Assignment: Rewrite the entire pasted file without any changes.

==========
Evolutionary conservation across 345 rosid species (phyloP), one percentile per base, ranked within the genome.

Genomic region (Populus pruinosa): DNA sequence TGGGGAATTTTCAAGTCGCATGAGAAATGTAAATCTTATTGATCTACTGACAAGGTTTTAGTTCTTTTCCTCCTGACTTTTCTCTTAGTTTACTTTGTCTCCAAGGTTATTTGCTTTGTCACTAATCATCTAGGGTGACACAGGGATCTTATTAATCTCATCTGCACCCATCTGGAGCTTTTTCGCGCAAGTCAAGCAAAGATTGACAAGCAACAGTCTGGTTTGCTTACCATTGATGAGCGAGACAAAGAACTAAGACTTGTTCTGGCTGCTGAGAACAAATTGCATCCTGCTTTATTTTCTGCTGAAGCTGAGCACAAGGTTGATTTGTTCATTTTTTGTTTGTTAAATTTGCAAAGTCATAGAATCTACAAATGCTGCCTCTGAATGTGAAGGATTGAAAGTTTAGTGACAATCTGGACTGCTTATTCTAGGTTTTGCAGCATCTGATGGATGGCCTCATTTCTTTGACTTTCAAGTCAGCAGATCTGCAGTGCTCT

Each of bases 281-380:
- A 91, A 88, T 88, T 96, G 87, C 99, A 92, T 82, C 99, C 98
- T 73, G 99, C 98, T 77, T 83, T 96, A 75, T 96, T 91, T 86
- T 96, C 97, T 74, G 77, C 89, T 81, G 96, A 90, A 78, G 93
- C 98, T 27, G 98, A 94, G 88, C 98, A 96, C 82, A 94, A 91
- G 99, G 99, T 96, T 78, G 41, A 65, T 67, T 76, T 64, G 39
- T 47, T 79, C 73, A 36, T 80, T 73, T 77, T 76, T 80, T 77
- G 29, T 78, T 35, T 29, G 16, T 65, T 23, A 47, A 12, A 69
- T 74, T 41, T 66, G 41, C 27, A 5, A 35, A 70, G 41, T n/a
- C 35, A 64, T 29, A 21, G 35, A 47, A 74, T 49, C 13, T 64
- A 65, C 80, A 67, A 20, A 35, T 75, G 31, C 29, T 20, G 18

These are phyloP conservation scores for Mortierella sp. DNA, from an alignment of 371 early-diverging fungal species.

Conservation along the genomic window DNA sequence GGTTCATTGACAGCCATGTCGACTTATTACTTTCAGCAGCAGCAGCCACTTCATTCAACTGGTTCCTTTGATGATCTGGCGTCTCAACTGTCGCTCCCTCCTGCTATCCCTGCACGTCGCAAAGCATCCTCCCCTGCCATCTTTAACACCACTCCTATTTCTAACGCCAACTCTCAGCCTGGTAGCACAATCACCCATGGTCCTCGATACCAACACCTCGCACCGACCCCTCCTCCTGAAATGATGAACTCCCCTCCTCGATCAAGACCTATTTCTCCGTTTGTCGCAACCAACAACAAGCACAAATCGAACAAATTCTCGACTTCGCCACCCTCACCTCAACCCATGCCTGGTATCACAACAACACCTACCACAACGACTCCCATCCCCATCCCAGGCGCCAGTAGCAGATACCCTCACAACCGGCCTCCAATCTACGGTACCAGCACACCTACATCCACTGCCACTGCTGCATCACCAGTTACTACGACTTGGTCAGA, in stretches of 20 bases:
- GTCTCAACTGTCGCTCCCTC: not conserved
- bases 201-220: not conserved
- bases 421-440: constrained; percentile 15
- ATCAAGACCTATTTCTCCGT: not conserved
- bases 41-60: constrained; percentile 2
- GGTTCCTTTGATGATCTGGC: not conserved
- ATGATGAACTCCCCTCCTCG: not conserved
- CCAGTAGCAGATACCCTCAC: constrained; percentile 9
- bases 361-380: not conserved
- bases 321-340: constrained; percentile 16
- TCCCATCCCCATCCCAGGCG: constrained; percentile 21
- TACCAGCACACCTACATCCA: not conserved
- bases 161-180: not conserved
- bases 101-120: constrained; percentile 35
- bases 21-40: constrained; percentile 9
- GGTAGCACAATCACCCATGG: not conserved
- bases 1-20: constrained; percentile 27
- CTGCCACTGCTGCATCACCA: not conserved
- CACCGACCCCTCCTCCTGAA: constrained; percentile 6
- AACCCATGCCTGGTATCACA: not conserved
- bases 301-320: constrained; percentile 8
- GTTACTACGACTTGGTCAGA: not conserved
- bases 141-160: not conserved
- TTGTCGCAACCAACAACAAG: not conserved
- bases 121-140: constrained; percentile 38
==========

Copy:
Evolutionary conservation across 345 rosid species (phyloP), one percentile per base, ranked within the genome.

Genomic region (Populus pruinosa): DNA sequence TGGGGAATTTTCAAGTCGCATGAGAAATGTAAATCTTATTGATCTACTGACAAGGTTTTAGTTCTTTTCCTCCTGACTTTTCTCTTAGTTTACTTTGTCTCCAAGGTTATTTGCTTTGTCACTAATCATCTAGGGTGACACAGGGATCTTATTAATCTCATCTGCACCCATCTGGAGCTTTTTCGCGCAAGTCAAGCAAAGATTGACAAGCAACAGTCTGGTTTGCTTACCATTGATGAGCGAGACAAAGAACTAAGACTTGTTCTGGCTGCTGAGAACAAATTGCATCCTGCTTTATTTTCTGCTGAAGCTGAGCACAAGGTTGATTTGTTCATTTTTTGTTTGTTAAATTTGCAAAGTCATAGAATCTACAAATGCTGCCTCTGAATGTGAAGGATTGAAAGTTTAGTGACAATCTGGACTGCTTATTCTAGGTTTTGCAGCATCTGATGGATGGCCTCATTTCTTTGACTTTCAAGTCAGCAGATCTGCAGTGCTCT

Each of bases 281-380:
- A 91, A 88, T 88, T 96, G 87, C 99, A 92, T 82, C 99, C 98
- T 73, G 99, C 98, T 77, T 83, T 96, A 75, T 96, T 91, T 86
- T 96, C 97, T 74, G 77, C 89, T 81, G 96, A 90, A 78, G 93
- C 98, T 27, G 98, A 94, G 88, C 98, A 96, C 82, A 94, A 91
- G 99, G 99, T 96, T 78, G 41, A 65, T 67, T 76, T 64, G 39
- T 47, T 79, C 73, A 36, T 80, T 73, T 77, T 76, T 80, T 77
- G 29, T 78, T 35, T 29, G 16, T 65, T 23, A 47, A 12, A 69
- T 74, T 41, T 66, G 41, C 27, A 5, A 35, A 70, G 41, T n/a
- C 35, A 64, T 29, A 21, G 35, A 47, A 74, T 49, C 13, T 64
- A 65, C 80, A 67, A 20, A 35, T 75, G 31, C 29, T 20, G 18

These are phyloP conservation scores for Mortierella sp. DNA, from an alignment of 371 early-diverging fungal species.

Conservation along the genomic window DNA sequence GGTTCATTGACAGCCATGTCGACTTATTACTTTCAGCAGCAGCAGCCACTTCATTCAACTGGTTCCTTTGATGATCTGGCGTCTCAACTGTCGCTCCCTCCTGCTATCCCTGCACGTCGCAAAGCATCCTCCCCTGCCATCTTTAACACCACTCCTATTTCTAACGCCAACTCTCAGCCTGGTAGCACAATCACCCATGGTCCTCGATACCAACACCTCGCACCGACCCCTCCTCCTGAAATGATGAACTCCCCTCCTCGATCAAGACCTATTTCTCCGTTTGTCGCAACCAACAACAAGCACAAATCGAACAAATTCTCGACTTCGCCACCCTCACCTCAACCCATGCCTGGTATCACAACAACACCTACCACAACGACTCCCATCCCCATCCCAGGCGCCAGTAGCAGATACCCTCACAACCGGCCTCCAATCTACGGTACCAGCACACCTACATCCACTGCCACTGCTGCATCACCAGTTACTACGACTTGGTCAGA, in stretches of 20 bases:
- GTCTCAACTGTCGCTCCCTC: not conserved
- bases 201-220: not conserved
- bases 421-440: constrained; percentile 15
- ATCAAGACCTATTTCTCCGT: not conserved
- bases 41-60: constrained; percentile 2
- GGTTCCTTTGATGATCTGGC: not conserved
- ATGATGAACTCCCCTCCTCG: not conserved
- CCAGTAGCAGATACCCTCAC: constrained; percentile 9
- bases 361-380: not conserved
- bases 321-340: constrained; percentile 16
- TCCCATCCCCATCCCAGGCG: constrained; percentile 21
- TACCAGCACACCTACATCCA: not conserved
- bases 161-180: not conserved
- bases 101-120: constrained; percentile 35
- bases 21-40: constrained; percentile 9
- GGTAGCACAATCACCCATGG: not conserved
- bases 1-20: constrained; percentile 27
- CTGCCACTGCTGCATCACCA: not conserved
- CACCGACCCCTCCTCCTGAA: constrained; percentile 6
- AACCCATGCCTGGTATCACA: not conserved
- bases 301-320: constrained; percentile 8
- GTTACTACGACTTGGTCAGA: not conserved
- bases 141-160: not conserved
- TTGTCGCAACCAACAACAAG: not conserved
- bases 121-140: constrained; percentile 38